Immunomodulators in SLE: Clinical evidence and immunologic actions

L. Durcan, M. Petri

Research output: Contribution to journalReview articlepeer-review


Systemic lupus erythematosus (SLE) is a potentially fatal autoimmune disease. Current treatment strategies rely heavily on corticosteroids, which are in turn responsible for a significant burden of morbidity, and immunosuppressives which are limited by suboptimal efficacy, increased infections and malignancies. There are significant deficiencies in our immunosuppressive armamentarium, making immunomodulatory therapies crucial, offering the opportunity to prevent disease flare and the subsequent accrual of damage. Currently available immunomodulators include prasterone (synthetic dehydroeipandrosterone), vitamin D, hydroxychloroquine and belimumab. These therapies, acting via numerous cellular and cytokine pathways, have been shown to modify the aberrant immune responses associated with SLE without overt immunosuppression. Vitamin D is important in SLE and supplementation appears to have a positive impact on disease activity particularly proteinuria. Belimumab has specific immunomodulatory properties and is an effective therapy in those with specific serological and clinical characteristics predictive of response. Hydroxychloroquine is a crucial background medication in SLE with actions in many molecular pathways. It has disease specific effects in reducing flare, treating cutaneous disease and inflammatory arthralgias in addition to other effects such as reduced thrombosis, increased longevity, improved lipids, better glycemic control and blood pressure. Dehydroeipandrosterone is also an immunomodulator in SLE which can have positive effects on disease activity and has bone protective properties. This review outlines the immunologic actions of these drugs and the clinical evidence supporting their use.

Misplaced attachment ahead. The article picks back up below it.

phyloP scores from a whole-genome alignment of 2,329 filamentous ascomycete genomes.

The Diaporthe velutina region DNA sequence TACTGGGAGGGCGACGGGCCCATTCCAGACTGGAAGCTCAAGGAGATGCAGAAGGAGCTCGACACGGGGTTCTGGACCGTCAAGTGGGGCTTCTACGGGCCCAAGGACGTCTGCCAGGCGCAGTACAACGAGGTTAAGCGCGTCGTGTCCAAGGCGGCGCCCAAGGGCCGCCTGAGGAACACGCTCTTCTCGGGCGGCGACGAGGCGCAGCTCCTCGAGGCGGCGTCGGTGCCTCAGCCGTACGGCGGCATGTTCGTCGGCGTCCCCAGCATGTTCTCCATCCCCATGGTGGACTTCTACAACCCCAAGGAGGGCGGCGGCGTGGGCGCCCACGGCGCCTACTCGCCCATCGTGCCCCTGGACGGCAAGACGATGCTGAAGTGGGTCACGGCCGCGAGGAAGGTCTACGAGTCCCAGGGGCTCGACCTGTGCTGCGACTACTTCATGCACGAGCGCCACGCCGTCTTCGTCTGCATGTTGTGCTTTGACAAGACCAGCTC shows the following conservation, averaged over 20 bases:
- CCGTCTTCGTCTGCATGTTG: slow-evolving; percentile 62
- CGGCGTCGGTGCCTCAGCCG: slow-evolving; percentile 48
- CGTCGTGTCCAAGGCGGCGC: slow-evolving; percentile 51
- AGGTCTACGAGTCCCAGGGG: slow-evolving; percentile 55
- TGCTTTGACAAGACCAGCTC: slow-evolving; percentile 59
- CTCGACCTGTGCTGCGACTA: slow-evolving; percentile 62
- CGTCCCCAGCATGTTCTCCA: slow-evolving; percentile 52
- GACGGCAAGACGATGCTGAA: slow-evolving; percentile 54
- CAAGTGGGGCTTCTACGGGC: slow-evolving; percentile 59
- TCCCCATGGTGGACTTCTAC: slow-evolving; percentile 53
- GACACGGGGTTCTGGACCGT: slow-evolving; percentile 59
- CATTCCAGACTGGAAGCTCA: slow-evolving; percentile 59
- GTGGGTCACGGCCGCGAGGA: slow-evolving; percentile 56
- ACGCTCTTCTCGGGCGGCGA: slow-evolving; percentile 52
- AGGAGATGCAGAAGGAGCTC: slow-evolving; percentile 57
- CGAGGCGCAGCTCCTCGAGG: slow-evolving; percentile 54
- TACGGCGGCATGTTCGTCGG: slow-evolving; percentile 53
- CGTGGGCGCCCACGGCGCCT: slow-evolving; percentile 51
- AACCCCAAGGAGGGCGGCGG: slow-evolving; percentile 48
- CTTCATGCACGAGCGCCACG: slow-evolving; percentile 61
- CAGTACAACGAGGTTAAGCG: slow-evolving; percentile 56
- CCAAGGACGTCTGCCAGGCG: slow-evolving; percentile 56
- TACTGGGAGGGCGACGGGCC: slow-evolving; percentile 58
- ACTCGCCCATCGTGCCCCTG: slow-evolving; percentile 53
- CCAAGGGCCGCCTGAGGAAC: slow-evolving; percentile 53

Original languageEnglish (US)
Pages (from-to)73-84
Number of pages12
JournalJournal of Autoimmunity
StatePublished - Nov 1 2016


  • Belimumab
  • Dehydroeipandrosterone
  • Hydroxychloroquine
  • Immunomodulation
  • SLE
  • Vitamin D

ASJC Scopus subject areas

  • Immunology and Allergy
  • Immunology


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